6. Erik Schnetter
    • removed comment

    SIZEOF_POINTER is a configuration variable that the user has to set when cross-compiling, i.e. when Cactus cannot determine the pointer size automatically. We should not use it. We should probably use SIZEOF_CHAR_P, which is set in the call AC_CHECK_SIZEOF(char *, $SIZEOF_POINTER). I assume that autoconf converts "char *" automatically into the string "CHAR_P". AC_CHECK_SIZEOF probably also marks this variable (namely SIZEOF_CHAR_P) as one of the variables that is substituted. It should be expanded in make.config.defn.in.

    If not, then the command to explicitly mark a variable for substitution is AC_SUBST; this is used in many places. The actual substitution happens at the end of configure.in in the call to AC_OUTPUT. cctk_Config.h is probably treated specially; the fact that it should also be autogenerated is probably declared via AC_CONFIG_HEADER in the very beginning.

  7. Ian Hinder reporter
    • removed comment

    It seems that I have to manually set the shell variable, otherwise we get a #define but not a make variable assignment. I have opened ticket #342 with a patch which provides CCTK_POINTER_SIZE in the flesh. I am attaching a patch to OpenSSL.sh which reads this variable, but I have no idea how to choose the architecture in the config process. The patch does not work - it seems there is a darwin-specific patch to the config file in the dist directory which I can't make head nor tail of. Perhaps you can take a look?

  8. Erik Schnetter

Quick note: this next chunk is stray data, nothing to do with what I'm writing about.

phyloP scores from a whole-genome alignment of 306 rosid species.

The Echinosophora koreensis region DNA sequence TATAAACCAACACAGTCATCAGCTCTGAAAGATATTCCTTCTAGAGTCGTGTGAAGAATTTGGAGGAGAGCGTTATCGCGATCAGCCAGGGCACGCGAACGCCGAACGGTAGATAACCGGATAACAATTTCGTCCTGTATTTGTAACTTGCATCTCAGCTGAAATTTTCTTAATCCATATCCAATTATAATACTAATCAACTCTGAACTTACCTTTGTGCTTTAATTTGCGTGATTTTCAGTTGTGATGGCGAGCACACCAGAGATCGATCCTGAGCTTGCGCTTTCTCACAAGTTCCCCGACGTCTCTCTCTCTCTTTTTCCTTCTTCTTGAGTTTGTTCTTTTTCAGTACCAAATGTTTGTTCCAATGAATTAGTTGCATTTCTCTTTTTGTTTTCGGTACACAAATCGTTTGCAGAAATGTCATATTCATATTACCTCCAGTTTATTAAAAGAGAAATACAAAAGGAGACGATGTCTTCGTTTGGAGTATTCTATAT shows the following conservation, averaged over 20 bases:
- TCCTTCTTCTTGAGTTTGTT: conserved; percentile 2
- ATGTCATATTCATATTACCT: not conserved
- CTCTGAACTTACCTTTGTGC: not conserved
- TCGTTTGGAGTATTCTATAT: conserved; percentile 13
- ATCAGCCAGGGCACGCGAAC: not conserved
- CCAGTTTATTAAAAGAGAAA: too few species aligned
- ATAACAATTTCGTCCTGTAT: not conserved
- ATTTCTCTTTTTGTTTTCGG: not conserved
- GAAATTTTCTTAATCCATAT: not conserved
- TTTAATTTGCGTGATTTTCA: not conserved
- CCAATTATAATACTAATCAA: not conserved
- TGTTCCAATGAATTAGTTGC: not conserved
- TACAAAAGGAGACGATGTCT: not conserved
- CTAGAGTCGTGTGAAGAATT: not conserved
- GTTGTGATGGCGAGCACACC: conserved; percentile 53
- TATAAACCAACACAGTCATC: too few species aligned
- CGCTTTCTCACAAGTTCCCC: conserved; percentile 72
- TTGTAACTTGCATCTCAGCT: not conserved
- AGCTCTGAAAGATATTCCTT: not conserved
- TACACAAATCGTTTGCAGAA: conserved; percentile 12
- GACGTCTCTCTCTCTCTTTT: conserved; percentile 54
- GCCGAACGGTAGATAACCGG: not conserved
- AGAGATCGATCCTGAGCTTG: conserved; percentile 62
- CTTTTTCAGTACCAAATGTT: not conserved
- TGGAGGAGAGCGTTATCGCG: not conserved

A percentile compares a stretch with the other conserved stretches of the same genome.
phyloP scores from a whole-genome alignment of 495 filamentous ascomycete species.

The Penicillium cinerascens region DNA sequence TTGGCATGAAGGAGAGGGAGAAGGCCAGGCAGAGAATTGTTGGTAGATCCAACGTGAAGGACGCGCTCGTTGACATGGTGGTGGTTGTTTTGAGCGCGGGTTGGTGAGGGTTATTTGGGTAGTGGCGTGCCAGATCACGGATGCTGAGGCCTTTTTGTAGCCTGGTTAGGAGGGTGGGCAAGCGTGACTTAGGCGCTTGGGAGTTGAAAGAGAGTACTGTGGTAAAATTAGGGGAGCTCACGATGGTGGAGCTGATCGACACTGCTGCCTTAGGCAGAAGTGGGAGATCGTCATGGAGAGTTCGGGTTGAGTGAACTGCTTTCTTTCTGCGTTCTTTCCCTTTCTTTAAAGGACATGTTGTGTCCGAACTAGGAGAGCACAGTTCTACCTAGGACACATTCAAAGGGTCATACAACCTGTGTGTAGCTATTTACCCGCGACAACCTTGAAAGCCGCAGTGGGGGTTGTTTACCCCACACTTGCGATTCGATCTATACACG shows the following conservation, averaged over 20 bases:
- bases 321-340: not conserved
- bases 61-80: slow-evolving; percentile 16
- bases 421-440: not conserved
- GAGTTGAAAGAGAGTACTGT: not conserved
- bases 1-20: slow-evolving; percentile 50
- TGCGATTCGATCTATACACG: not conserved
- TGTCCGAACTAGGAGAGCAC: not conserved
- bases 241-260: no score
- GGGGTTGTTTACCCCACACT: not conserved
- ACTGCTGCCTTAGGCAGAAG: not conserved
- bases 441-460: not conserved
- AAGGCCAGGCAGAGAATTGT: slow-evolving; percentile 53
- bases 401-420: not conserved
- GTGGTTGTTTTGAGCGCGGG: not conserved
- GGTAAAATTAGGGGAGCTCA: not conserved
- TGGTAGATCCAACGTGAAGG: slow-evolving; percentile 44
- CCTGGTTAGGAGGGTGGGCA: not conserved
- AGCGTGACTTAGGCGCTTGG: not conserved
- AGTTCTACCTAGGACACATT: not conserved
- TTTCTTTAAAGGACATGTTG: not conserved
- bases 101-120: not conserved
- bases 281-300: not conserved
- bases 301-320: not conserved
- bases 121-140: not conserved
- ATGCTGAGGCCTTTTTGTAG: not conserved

• removed comment

    The existing MacOS patch omits certain compiler flags that are available only with the standard Mac OS X C compiler, but which are not available with other C compilers. These flags are not necessary any more on modern Mac OS X systems.

  9. Ian Hinder reporter
    • removed comment

    So I can remove the patch from the thorn and use the unpatched library?

  10. Erik Schnetter
    • removed comment

    No; since the flags are not supported by the compiler, the patch to remove the flags is necessary. However, if newer versions of OpenSSL build without this patch with a generic (non-Apple-modified) gcc, then the patch can go.

  11. Ian Hinder reporter
    • removed comment

    The attached patch enables autodetection of the dylib extension on Mac OS. OK to apply?

    It seems to me that the autodetection logic is the sort of thing that is usually handled by autoconf or pkg-info, and we probably don't want to reimplement it. The current method has several failings. For example, it does not find shared libraries (.so) and it does not find libraries in lib64. Should we use pkg-info instead?

    $ pkg-config --libs openssl -lssl -lcrypto -lz

    and similarly for --cflags.

  12. Frank Löffler
    • changed status to resolved
    • removed comment

    I agree that using pkg-config would be a better way to go, but for now I've applied this patch.